Ugandans forced to embrace digital migration
By Omondi Julius Odera, Kampala, Uganda
Ugandans have been forced to embrace digital migration after a court in Kampala overturned an earlier interim order that had barred Uganda Communication Commission (UCC) from migrating the country to digital television platforms.
As the country arrived at the deadline set by the national regulatory authority UCC, all analogue signals were to be switched off. However, UCC implemented the migration in phases with the first phase covering a 60 kilometer radius within the Kampala metropolis. The switchover started on June 15 ahead of the June 17 global deadline sending the affected viewers in panic mode as most locals were not prepared for the digital switchover. As expected the switchover was followed with outrage and soon the war was brought to the attention of the court.
On 17th June Enoth Mugabi a city lawyer filed an application objecting the hastened switchover. “I decided to go to court after I was aggrieved by UCC’s move to migrate from the old analogue way of signal transmission to digital which demanded me to part with money for subscription in order to watch TV channels,” noted Mugabi.
The Magistrates Court in Mengo then issued an interim Order restraining UCC “from interfering with the broadcasters’ transmission of analogue TV signals …pending determination" The order was sought by Enoth Mugabi and issued by His Worship Kagoda Samuel Moses Ntende. Consequently, the National Association of Broadcasters (NAB) then instructed members to comply with a court order to switch on analog TV.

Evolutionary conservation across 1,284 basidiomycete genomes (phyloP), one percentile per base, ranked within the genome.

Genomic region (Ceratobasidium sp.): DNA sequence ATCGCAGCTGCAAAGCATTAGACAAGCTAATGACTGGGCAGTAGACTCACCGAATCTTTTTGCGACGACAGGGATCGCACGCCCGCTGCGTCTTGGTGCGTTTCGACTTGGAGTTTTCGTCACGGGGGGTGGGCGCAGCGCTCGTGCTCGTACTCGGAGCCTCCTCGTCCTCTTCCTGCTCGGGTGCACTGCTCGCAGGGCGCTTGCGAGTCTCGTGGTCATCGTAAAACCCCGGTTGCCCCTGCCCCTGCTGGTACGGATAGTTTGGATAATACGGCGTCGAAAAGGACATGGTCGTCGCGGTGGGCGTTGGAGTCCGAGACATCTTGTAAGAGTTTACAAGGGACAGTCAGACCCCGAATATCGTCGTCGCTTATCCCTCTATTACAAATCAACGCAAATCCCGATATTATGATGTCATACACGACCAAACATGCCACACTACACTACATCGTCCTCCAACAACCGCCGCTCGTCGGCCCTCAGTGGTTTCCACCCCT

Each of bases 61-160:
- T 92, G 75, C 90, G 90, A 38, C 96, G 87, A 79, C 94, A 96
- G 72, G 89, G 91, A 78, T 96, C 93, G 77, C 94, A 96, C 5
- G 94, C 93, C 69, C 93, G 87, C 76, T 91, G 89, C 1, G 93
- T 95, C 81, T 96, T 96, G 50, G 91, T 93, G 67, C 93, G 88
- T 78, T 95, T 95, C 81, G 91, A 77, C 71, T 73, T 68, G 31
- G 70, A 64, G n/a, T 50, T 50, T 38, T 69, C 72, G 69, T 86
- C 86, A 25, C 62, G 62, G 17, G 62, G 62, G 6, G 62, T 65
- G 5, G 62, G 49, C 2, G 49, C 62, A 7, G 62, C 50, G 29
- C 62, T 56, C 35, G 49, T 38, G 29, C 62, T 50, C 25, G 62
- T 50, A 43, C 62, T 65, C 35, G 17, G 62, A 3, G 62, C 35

However, two weeks later, Mengo Chief Magistrates Court overturned its earlier order, directing Uganda Communications Commission (UCC) to immediately switch back to the old television signal transmission of analogue from digital signal transmission. In her ruling on Tuesday, Ms Janeva Natukunda principle magistrate grade one said court did not have the jurisdiction to entertain the application filed by city lawyer Enoth Mugabi to order UCC to switch back to analogue. “I find that court had no jurisdiction to entertain the application MA number 465/2015 and grant orders therein. I hereby exercise my powers under section 98 of CPA and set aside all orders granted in MA number 465/2015 on July 2, this year.”
The magistrate further added that she had already found that even the main suit could not be heard by the court because it had no jurisdiction to handle it. Natukunda’s orders came after UCC filed an application to vary the earlier orders and also set aside the main application.
Under analogue broadcasting, TV stations carry their own signals but under digital migration, they relinquished the role to Signet, an affiliate body of the Uganda Broadcasting Corporation that does uniform transmission to a wider spectrum.
Uganda’s migration follows her neighboring counterparts’ success. Kenya which successfully implemented the digital migration early this year was also characterized by similar back and forth battles that saw the regulatory authority tussle it out in court with the three major broadcasters NTV, Citizen and KTN. Tanzania and Rwanda also successfully implemented the digital migration process with little fuss.